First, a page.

neanderthal to human digestive tract
Scientists are discovering that compared with our early human ancestors and other primate relatives, modern humans have skeletons that are actually more lightweight and weaker.

The theory? Because we got lazy.

Biological anthropologist Habiba Chirchir and her colleagues at the Smithsonian's National Museum of Natural History studied the bones of different primates including humans. They were surprised when they looked the inside of the bones near the joints. This spongy area of bone is considerably less dense in modern humans than early humans and primates.

"So the next step was, what about the fossil record? When did this feature evolve?" Chirchir asked.

They thought they would find that less dense bones were going to show up a couple of million years ago. This is the time around when Homo erectus, an early generation human, left Africa. The speculation was that having lighter bones would have made it a lot easier to travel long distances.

After examining a lot of early human fossils, however, she realized they were on the wrong track. "This was absolutely surprising to us," she says. "The change is occurring much later in our history."

The lightweight, less dense bones don't appear until about 12,000 years ago. This is when the agricultural revolution was beginning and humans started being less physically active. They were leaving their nomadic hunter-gatherer life behind and settling down to pursue agriculture.

bone density ancestors
In these cross-sections of the head of the femur and metacarpal, one can see the decline in trabecular bone density, starting with chimpanzees (far left) to humans today (far right).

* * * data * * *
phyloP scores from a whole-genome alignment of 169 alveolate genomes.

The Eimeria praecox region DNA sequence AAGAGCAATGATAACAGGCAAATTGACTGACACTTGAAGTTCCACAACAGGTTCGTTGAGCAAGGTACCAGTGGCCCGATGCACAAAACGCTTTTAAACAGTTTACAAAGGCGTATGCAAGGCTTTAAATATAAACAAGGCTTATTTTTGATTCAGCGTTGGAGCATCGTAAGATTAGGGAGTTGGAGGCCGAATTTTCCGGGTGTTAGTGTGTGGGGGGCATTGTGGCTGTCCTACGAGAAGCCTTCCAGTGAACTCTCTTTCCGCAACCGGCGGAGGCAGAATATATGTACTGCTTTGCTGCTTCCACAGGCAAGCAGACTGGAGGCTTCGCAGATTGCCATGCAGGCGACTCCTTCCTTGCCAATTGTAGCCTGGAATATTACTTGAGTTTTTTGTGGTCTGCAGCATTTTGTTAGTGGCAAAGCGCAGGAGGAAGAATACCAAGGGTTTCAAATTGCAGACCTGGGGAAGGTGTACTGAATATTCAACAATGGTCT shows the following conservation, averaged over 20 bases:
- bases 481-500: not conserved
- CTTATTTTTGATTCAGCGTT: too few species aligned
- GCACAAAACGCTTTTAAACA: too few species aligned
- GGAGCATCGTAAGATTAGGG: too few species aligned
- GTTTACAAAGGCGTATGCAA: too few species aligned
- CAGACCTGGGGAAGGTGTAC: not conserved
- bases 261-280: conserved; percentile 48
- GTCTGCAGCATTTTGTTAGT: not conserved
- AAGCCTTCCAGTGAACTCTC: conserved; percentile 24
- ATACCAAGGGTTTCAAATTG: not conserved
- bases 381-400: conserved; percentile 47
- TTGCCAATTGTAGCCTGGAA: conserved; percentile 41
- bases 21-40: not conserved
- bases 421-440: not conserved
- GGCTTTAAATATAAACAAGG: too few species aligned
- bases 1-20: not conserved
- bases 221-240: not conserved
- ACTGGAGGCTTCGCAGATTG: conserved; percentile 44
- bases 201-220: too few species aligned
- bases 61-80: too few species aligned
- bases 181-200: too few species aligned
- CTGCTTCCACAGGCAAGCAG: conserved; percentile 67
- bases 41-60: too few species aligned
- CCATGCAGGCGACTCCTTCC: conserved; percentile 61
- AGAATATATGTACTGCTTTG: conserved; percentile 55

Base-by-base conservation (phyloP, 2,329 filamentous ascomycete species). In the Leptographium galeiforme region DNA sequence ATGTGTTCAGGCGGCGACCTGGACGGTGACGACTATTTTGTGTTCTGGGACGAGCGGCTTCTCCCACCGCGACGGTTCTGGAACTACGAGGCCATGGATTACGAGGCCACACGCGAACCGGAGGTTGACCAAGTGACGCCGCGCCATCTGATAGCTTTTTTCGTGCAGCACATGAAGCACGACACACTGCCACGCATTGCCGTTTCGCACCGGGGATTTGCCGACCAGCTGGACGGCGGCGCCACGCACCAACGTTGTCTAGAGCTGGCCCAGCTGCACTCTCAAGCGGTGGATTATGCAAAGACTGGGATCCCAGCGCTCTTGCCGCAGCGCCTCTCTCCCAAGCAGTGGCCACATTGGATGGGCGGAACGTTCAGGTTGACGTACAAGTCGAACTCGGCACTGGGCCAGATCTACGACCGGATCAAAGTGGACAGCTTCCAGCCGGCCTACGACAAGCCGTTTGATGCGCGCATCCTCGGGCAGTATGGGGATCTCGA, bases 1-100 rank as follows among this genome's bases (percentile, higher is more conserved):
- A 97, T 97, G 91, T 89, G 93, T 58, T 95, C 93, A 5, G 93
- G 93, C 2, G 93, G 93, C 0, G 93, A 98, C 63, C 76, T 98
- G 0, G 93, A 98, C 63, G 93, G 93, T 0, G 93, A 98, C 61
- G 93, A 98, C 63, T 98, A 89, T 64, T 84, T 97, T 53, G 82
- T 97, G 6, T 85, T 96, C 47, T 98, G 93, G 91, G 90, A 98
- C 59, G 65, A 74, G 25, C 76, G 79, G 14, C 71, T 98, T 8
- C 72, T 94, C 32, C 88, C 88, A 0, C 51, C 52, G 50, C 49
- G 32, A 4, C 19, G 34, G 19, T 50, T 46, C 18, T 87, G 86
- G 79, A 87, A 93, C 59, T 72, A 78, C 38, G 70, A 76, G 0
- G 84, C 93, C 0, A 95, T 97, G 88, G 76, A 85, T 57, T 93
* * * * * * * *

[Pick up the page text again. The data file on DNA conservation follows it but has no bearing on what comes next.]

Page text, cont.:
From Smithsonian Magazine:
The team scanned circular cross-sections of seven bones in the upper and lower limb joints in chimpanzees, Bornean orangutans and baboons. They also scanned the same bones in modern and early modern humans as well as Neanderthals, Paranthropus robustus, Australopithecus africanus and other Australopithecines. They then measured the amount of white bone in the scans against the total area to find trabecular bone density. Crunching the numbers confirmed their visual suspicions. Modern humans had 50 to 75 percent less dense trabecular bone than chimpanzees, and some hominins had bones that were twice as dense compared to those in modern humans.
Another report on the work appeared Monday in the Proceedings of the National Academy of Sciences, along with a study from a different research group that came to much the same conclusion.

The second group of researchers looked at the bones of people in more recent history who lived in farming villages nearly 1,000 years ago and compared them with the bones of people who had lived nearby, earlier, as foragers.

The bones of the foragers were noticeably stronger and denser. Their bone strength was comparable to nonhuman primates. The bones of people from the farming communities far weaker.

"We see a similar shift, and we attribute it to lack of mobility and more sedentary populations," says Timothy Ryan, an associate professor of anthropology at Penn State University, and co-author of the second study. "Definitely physical activity and mobility is a critical component in building strong bones."

Evidence is showing us that a sedentary lifestyle adds to modern problems, such as fractures and osteoporosis. Colin Shaw, who co-authored with Ryan, believes that humans can take this information and use it to their advantage.

In a statement, Shaw said, "Trabecular bone has much greater plasticity than other bone, changing shape and direction depending on the loads imposed on it; it can change structure from being pin or rod-like to much thicker, almost plate-like. In the hunter-gatherer bones, everything was thickened."

He continues, "The fact is, we're human, we can be as strong as an orangutan — we're just not, because we are not challenging our bones with enough loading, predisposing us to have weaker bones so that, as we age, situations arise where bones are breaking when, previously, they would not have."

If we don't use it, we lose it.